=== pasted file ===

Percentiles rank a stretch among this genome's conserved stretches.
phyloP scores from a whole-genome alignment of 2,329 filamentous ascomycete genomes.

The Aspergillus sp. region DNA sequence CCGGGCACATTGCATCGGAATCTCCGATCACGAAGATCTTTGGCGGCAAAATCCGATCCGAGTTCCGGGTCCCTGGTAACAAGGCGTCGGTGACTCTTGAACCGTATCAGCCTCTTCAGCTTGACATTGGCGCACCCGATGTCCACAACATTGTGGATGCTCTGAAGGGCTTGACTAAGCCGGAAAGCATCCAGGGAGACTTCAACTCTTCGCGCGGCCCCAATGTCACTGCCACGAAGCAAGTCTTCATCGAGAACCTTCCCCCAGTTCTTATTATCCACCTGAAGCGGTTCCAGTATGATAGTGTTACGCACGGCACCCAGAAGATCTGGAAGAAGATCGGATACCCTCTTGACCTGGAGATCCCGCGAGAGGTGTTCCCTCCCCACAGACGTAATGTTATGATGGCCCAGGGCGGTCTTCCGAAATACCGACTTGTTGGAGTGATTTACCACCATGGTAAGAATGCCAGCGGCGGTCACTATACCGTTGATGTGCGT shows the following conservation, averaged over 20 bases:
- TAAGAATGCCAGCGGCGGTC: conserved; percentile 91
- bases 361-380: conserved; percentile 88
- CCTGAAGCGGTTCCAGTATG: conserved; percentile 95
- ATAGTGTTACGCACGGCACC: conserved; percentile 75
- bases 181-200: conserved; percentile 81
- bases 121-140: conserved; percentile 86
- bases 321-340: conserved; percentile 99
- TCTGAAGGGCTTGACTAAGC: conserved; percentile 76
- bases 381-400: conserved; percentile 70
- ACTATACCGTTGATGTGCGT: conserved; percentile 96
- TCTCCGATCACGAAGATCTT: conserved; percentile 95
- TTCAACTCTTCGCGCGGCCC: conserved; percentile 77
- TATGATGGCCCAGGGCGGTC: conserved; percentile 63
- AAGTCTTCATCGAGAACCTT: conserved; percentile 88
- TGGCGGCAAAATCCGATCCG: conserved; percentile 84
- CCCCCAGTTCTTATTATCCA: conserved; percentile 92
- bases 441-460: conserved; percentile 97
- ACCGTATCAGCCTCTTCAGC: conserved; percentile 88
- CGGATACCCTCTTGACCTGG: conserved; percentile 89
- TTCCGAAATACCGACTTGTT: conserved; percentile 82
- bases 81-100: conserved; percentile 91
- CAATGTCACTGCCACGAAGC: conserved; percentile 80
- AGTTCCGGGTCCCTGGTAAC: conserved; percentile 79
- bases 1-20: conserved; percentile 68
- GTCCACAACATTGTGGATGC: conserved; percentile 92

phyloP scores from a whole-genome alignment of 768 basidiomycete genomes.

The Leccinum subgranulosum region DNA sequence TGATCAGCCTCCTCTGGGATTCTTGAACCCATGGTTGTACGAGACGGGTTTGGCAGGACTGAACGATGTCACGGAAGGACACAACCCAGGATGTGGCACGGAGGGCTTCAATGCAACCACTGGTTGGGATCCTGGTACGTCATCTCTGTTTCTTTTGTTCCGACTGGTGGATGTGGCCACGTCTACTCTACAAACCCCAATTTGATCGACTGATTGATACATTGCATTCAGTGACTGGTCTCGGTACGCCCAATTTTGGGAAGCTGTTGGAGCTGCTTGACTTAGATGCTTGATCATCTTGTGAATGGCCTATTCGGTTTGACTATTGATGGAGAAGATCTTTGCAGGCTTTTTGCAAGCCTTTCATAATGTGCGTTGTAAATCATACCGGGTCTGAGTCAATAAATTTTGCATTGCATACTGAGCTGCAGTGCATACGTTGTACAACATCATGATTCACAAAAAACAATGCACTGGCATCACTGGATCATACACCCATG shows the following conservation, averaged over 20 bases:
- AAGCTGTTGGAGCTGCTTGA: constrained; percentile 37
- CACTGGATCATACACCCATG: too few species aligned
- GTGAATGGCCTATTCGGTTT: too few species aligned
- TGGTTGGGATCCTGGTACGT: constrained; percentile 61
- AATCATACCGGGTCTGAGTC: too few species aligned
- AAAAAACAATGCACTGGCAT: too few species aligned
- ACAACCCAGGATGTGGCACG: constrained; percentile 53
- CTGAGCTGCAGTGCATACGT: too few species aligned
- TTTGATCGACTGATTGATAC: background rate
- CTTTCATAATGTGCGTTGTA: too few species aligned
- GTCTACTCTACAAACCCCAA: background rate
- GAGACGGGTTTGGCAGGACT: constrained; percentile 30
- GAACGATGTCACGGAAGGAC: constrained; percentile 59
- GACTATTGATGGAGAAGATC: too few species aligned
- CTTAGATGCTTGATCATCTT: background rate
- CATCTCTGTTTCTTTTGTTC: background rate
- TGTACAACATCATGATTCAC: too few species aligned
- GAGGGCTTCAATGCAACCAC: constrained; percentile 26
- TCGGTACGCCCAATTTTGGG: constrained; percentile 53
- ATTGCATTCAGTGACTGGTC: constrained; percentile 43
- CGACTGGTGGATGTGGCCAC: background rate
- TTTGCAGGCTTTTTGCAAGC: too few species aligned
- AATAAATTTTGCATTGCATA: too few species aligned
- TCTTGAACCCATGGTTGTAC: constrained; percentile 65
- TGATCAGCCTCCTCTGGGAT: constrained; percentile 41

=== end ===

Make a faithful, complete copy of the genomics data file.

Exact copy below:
Percentiles rank a stretch among this genome's conserved stretches.
phyloP scores from a whole-genome alignment of 2,329 filamentous ascomycete genomes.

The Aspergillus sp. region DNA sequence CCGGGCACATTGCATCGGAATCTCCGATCACGAAGATCTTTGGCGGCAAAATCCGATCCGAGTTCCGGGTCCCTGGTAACAAGGCGTCGGTGACTCTTGAACCGTATCAGCCTCTTCAGCTTGACATTGGCGCACCCGATGTCCACAACATTGTGGATGCTCTGAAGGGCTTGACTAAGCCGGAAAGCATCCAGGGAGACTTCAACTCTTCGCGCGGCCCCAATGTCACTGCCACGAAGCAAGTCTTCATCGAGAACCTTCCCCCAGTTCTTATTATCCACCTGAAGCGGTTCCAGTATGATAGTGTTACGCACGGCACCCAGAAGATCTGGAAGAAGATCGGATACCCTCTTGACCTGGAGATCCCGCGAGAGGTGTTCCCTCCCCACAGACGTAATGTTATGATGGCCCAGGGCGGTCTTCCGAAATACCGACTTGTTGGAGTGATTTACCACCATGGTAAGAATGCCAGCGGCGGTCACTATACCGTTGATGTGCGT shows the following conservation, averaged over 20 bases:
- TAAGAATGCCAGCGGCGGTC: conserved; percentile 91
- bases 361-380: conserved; percentile 88
- CCTGAAGCGGTTCCAGTATG: conserved; percentile 95
- ATAGTGTTACGCACGGCACC: conserved; percentile 75
- bases 181-200: conserved; percentile 81
- bases 121-140: conserved; percentile 86
- bases 321-340: conserved; percentile 99
- TCTGAAGGGCTTGACTAAGC: conserved; percentile 76
- bases 381-400: conserved; percentile 70
- ACTATACCGTTGATGTGCGT: conserved; percentile 96
- TCTCCGATCACGAAGATCTT: conserved; percentile 95
- TTCAACTCTTCGCGCGGCCC: conserved; percentile 77
- TATGATGGCCCAGGGCGGTC: conserved; percentile 63
- AAGTCTTCATCGAGAACCTT: conserved; percentile 88
- TGGCGGCAAAATCCGATCCG: conserved; percentile 84
- CCCCCAGTTCTTATTATCCA: conserved; percentile 92
- bases 441-460: conserved; percentile 97
- ACCGTATCAGCCTCTTCAGC: conserved; percentile 88
- CGGATACCCTCTTGACCTGG: conserved; percentile 89
- TTCCGAAATACCGACTTGTT: conserved; percentile 82
- bases 81-100: conserved; percentile 91
- CAATGTCACTGCCACGAAGC: conserved; percentile 80
- AGTTCCGGGTCCCTGGTAAC: conserved; percentile 79
- bases 1-20: conserved; percentile 68
- GTCCACAACATTGTGGATGC: conserved; percentile 92

phyloP scores from a whole-genome alignment of 768 basidiomycete genomes.

The Leccinum subgranulosum region DNA sequence TGATCAGCCTCCTCTGGGATTCTTGAACCCATGGTTGTACGAGACGGGTTTGGCAGGACTGAACGATGTCACGGAAGGACACAACCCAGGATGTGGCACGGAGGGCTTCAATGCAACCACTGGTTGGGATCCTGGTACGTCATCTCTGTTTCTTTTGTTCCGACTGGTGGATGTGGCCACGTCTACTCTACAAACCCCAATTTGATCGACTGATTGATACATTGCATTCAGTGACTGGTCTCGGTACGCCCAATTTTGGGAAGCTGTTGGAGCTGCTTGACTTAGATGCTTGATCATCTTGTGAATGGCCTATTCGGTTTGACTATTGATGGAGAAGATCTTTGCAGGCTTTTTGCAAGCCTTTCATAATGTGCGTTGTAAATCATACCGGGTCTGAGTCAATAAATTTTGCATTGCATACTGAGCTGCAGTGCATACGTTGTACAACATCATGATTCACAAAAAACAATGCACTGGCATCACTGGATCATACACCCATG shows the following conservation, averaged over 20 bases:
- AAGCTGTTGGAGCTGCTTGA: constrained; percentile 37
- CACTGGATCATACACCCATG: too few species aligned
- GTGAATGGCCTATTCGGTTT: too few species aligned
- TGGTTGGGATCCTGGTACGT: constrained; percentile 61
- AATCATACCGGGTCTGAGTC: too few species aligned
- AAAAAACAATGCACTGGCAT: too few species aligned
- ACAACCCAGGATGTGGCACG: constrained; percentile 53
- CTGAGCTGCAGTGCATACGT: too few species aligned
- TTTGATCGACTGATTGATAC: background rate
- CTTTCATAATGTGCGTTGTA: too few species aligned
- GTCTACTCTACAAACCCCAA: background rate
- GAGACGGGTTTGGCAGGACT: constrained; percentile 30
- GAACGATGTCACGGAAGGAC: constrained; percentile 59
- GACTATTGATGGAGAAGATC: too few species aligned
- CTTAGATGCTTGATCATCTT: background rate
- CATCTCTGTTTCTTTTGTTC: background rate
- TGTACAACATCATGATTCAC: too few species aligned
- GAGGGCTTCAATGCAACCAC: constrained; percentile 26
- TCGGTACGCCCAATTTTGGG: constrained; percentile 53
- ATTGCATTCAGTGACTGGTC: constrained; percentile 43
- CGACTGGTGGATGTGGCCAC: background rate
- TTTGCAGGCTTTTTGCAAGC: too few species aligned
- AATAAATTTTGCATTGCATA: too few species aligned
- TCTTGAACCCATGGTTGTAC: constrained; percentile 65
- TGATCAGCCTCCTCTGGGAT: constrained; percentile 41